On the Farm: 2008 Spotlight

No one can argue with the valuable contributions of the Red Sox farmhands this season. Without the contributions of Jed Lowrie and Justin Masterson, the Red Sox do not make it to Game 7 of the ALCS. Those players who graduated or are on the cusp showed their stuff, but 2008 was still a bit of a mixed bag for other highly regarded prospects in the Red Sox system. Here’s an overview of this year:


Several players will not be in the farm system in 2009.

Justin Masterson, RHP. Dice-K was not the only one with walk problems this year. Despite a very tidy line, Masterson’s FIP was 4.73 for the year. in order to succeed, he needs to work his sinker in and out at the knees, and get that slider under control to make it a more potent weapon. He gave up a lot of homers for a sinkerball pitcher, mostly to left-handed hitters who timed his sinker or changeup. Still, there’s a lot to like about this kid, and I would be surprised if Masterson does not make the Opening Day roster next season, whether as a starter or reliever (I’m guessing reliever). It makes the most sense for him to fill Mike Timlin’s old role in the bullpen, but we will see.

Jed Lowrie, SS/3B. Lowrie showed patience at the plate and plus defense in 2008. He had a cool head, demonstrating remarkable consistency in performance after jumping to the Major Leagues, and got some valuable playoff experience this year. He really needs work from the right side of the plate if he’s going to switch-hit at this level, because he batted .222/.308/.344 against lefties this year (and .338/.409/.525 against righties!). He can be overwhelmed by hard tossers, but he’s got a good approach overall. I don’t know if the Sox are ready to entrust the starting shortstop role to him quite yet, but he will be given a chance to compete. He should at least make it as a reserve infielder.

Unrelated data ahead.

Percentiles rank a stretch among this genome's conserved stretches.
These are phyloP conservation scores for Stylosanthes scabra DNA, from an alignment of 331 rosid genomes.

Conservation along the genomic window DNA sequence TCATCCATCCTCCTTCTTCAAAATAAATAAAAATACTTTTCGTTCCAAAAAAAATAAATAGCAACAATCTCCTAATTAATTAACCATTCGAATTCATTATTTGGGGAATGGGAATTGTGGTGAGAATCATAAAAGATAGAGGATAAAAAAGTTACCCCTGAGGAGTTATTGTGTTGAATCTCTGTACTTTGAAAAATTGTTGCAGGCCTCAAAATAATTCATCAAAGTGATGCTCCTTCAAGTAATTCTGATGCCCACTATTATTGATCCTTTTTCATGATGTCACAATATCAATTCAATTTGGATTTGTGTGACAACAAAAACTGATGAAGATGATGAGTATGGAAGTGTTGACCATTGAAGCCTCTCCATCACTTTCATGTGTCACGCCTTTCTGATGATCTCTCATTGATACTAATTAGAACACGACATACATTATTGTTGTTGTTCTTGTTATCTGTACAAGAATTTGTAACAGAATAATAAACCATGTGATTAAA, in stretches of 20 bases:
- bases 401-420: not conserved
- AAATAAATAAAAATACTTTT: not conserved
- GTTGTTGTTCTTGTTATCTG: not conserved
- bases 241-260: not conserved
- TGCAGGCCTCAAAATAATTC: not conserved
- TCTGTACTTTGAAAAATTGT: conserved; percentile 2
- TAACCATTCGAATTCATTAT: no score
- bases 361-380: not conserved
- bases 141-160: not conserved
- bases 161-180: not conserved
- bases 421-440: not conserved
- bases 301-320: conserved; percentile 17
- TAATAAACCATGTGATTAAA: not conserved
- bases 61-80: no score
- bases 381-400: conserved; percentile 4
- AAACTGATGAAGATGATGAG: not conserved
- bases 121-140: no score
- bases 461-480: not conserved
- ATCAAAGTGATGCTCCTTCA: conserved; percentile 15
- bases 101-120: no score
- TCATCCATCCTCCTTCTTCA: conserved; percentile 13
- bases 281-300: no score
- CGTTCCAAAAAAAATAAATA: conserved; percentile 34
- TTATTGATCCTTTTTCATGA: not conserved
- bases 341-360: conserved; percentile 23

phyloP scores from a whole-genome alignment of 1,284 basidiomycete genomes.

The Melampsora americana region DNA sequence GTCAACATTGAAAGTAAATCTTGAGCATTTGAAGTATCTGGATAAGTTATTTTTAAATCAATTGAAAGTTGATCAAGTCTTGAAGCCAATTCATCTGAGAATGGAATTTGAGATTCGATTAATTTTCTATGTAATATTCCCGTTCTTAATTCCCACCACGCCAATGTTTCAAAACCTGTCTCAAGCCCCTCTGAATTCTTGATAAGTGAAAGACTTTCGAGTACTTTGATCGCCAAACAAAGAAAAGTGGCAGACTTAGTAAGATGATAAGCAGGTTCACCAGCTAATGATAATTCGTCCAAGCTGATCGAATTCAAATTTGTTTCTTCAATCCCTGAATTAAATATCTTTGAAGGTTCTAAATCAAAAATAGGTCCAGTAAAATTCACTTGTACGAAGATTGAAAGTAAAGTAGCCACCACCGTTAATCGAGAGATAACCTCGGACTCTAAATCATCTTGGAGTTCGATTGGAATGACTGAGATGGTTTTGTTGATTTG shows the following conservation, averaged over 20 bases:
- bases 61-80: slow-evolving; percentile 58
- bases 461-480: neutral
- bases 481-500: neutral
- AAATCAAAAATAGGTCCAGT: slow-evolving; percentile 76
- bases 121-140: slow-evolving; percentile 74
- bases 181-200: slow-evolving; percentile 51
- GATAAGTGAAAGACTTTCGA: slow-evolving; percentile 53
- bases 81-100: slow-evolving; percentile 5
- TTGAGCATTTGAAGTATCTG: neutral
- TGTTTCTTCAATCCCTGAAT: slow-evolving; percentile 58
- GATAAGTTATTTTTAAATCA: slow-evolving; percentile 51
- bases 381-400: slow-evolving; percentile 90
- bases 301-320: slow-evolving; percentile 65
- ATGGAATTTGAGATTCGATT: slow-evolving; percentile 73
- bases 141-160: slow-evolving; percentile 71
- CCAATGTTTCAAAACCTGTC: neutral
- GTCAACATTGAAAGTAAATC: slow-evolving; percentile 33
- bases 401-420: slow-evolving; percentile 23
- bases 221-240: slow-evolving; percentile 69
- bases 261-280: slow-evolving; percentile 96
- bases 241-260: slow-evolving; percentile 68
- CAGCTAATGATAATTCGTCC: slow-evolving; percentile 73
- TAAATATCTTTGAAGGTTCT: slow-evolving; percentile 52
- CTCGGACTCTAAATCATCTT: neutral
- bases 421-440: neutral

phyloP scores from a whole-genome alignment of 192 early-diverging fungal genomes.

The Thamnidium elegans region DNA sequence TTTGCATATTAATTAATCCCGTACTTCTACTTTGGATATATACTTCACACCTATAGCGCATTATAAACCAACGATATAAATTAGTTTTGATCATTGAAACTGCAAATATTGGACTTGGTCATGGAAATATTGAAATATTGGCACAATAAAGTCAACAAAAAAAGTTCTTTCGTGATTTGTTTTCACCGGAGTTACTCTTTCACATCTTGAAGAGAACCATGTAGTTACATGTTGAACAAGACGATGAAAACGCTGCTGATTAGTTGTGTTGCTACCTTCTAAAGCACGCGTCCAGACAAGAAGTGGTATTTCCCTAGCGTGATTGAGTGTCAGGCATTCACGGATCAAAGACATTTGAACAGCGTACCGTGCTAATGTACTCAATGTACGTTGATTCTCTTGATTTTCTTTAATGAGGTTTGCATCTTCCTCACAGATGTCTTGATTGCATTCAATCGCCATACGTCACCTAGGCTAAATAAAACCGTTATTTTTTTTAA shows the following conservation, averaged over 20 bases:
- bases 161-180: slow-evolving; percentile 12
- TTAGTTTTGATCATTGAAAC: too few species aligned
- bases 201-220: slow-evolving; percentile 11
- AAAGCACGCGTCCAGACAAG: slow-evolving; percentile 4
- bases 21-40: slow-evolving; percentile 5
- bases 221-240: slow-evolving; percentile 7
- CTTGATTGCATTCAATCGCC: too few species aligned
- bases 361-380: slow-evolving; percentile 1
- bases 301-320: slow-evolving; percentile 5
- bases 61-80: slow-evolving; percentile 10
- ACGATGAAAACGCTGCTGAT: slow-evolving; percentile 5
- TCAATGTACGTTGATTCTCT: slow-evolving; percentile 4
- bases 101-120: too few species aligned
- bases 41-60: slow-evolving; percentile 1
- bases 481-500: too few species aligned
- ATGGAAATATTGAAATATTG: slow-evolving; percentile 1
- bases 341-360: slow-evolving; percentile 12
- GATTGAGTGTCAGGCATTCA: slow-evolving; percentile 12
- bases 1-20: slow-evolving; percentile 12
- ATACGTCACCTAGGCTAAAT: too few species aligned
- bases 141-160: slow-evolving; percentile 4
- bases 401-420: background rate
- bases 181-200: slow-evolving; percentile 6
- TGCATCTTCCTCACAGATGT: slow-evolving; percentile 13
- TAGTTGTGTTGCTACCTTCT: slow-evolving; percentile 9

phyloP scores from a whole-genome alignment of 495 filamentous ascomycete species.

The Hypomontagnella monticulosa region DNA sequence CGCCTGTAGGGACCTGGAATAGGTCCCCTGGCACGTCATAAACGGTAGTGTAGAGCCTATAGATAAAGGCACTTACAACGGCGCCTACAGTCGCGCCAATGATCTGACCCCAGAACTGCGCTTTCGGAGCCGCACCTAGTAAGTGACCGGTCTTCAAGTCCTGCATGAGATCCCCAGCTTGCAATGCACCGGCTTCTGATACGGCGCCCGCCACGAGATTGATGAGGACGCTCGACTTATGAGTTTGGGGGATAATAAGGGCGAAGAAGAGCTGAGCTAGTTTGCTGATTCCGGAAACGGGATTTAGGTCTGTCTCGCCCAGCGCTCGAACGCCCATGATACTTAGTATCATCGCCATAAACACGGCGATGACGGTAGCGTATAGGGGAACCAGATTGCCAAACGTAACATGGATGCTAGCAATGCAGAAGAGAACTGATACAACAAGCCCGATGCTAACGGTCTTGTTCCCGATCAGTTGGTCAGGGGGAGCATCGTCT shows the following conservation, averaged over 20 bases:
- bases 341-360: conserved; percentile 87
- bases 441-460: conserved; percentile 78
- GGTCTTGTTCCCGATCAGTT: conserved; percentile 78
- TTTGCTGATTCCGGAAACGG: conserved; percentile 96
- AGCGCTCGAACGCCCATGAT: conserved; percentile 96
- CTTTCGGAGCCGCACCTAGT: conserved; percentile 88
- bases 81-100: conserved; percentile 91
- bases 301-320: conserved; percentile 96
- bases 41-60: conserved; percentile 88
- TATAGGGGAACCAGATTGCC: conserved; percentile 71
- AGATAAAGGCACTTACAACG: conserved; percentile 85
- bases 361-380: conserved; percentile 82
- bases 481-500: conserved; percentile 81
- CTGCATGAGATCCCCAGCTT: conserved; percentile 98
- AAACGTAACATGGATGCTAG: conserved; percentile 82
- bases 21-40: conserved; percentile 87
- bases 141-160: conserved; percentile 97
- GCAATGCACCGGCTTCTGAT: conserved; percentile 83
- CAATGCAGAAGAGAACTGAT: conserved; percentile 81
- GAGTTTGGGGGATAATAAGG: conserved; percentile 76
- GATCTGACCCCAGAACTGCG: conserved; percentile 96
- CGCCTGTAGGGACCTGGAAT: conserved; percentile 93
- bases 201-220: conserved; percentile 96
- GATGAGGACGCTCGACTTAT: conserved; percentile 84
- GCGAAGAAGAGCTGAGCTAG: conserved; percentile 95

Clay Buchholz, RHP. Had a disappointing 2008 campaign, marred by the failed arm slot experiment. Buchholz suffered from a .361 BABIP against him, compared to .259 in 2007, which explains the huge difference in hits allowed and ERA. His FIP was 4.85 this season, so it wasn’t quite as bad as it looked. The walk rate is still too high, but the strikeout rate took a dip this year, down from 25.0% last year to 20.2% this year. The talent and stuff is all there, he just needs to learn how to pitch at this level. Has regained a lot of confidence playing winter ball; I’d be surprised to see him spend any more time in “development” at Triple-A in 2009.

On the cusp

These players may contribute as early as next season, so keep these names in mind.

Michael Bowden, RHP. As a 21-year old, Bowden dominated at Double-A Portland, but seemed to play it safe at Pawtucket this season. His control tightened up a lot (6.0% to 3.1% walks), but the strikeouts also went way down (25.1% to 18.0%). His pattern seems to be having an adjustment period after being promoted, then he improves quite a bit the following year, so let’s hope for a big year at Triple-A for him. Made one start for the Sox this year, and showed good poise and stuff. He could compete for the 5th starter role in 2009, but likely won’t stick until 2010.

Hunter Jones, RP. Yeah, remember him from Spring Training? Jones did a great job at Portland and Pawtucket this season, maintaining low walk rates (4.3% and 6.5%) and solid strikeout rates (27.7% and 23.0%). He allowed only 3 HR all year over 73.1 IP, making him a prime candidate to join the 2009 bullpen at some point. He’s been a good pitcher at every level, and at 25 years old, could be ready.

Stock Rising

These players are still a few years off, but they showed great performance and improved skills in 2008. They may be the next crop of stars for Boston.